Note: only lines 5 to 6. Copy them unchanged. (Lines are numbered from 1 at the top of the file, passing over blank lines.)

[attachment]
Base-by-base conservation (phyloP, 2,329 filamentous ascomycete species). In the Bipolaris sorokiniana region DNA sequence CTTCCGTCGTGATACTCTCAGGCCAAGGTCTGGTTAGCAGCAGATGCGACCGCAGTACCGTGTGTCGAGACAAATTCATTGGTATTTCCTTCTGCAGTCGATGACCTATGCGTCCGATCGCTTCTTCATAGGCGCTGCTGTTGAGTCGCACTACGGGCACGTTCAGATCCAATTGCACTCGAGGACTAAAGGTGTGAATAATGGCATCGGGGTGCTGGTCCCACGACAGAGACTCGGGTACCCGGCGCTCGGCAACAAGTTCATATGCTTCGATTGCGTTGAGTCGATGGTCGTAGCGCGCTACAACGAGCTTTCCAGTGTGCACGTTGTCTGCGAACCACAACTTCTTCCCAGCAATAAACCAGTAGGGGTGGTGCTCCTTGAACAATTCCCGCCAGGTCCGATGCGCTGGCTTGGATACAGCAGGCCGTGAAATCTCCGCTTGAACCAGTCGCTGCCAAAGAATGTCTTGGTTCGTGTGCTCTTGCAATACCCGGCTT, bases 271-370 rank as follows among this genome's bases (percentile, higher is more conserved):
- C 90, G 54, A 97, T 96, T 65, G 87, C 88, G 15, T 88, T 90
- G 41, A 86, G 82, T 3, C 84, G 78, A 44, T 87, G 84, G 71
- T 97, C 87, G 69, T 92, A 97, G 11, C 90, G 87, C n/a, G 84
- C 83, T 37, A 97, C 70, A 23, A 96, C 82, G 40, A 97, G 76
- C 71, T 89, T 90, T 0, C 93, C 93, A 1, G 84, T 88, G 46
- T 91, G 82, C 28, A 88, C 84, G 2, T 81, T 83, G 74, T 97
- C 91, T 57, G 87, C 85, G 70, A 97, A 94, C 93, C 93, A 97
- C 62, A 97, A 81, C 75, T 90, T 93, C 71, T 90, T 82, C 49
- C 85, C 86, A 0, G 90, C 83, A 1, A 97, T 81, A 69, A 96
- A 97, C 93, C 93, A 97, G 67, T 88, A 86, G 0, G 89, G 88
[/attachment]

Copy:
- C 83, T 37, A 97, C 70, A 23, A 96, C 82, G 40, A 97, G 76
- C 71, T 89, T 90, T 0, C 93, C 93, A 1, G 84, T 88, G 46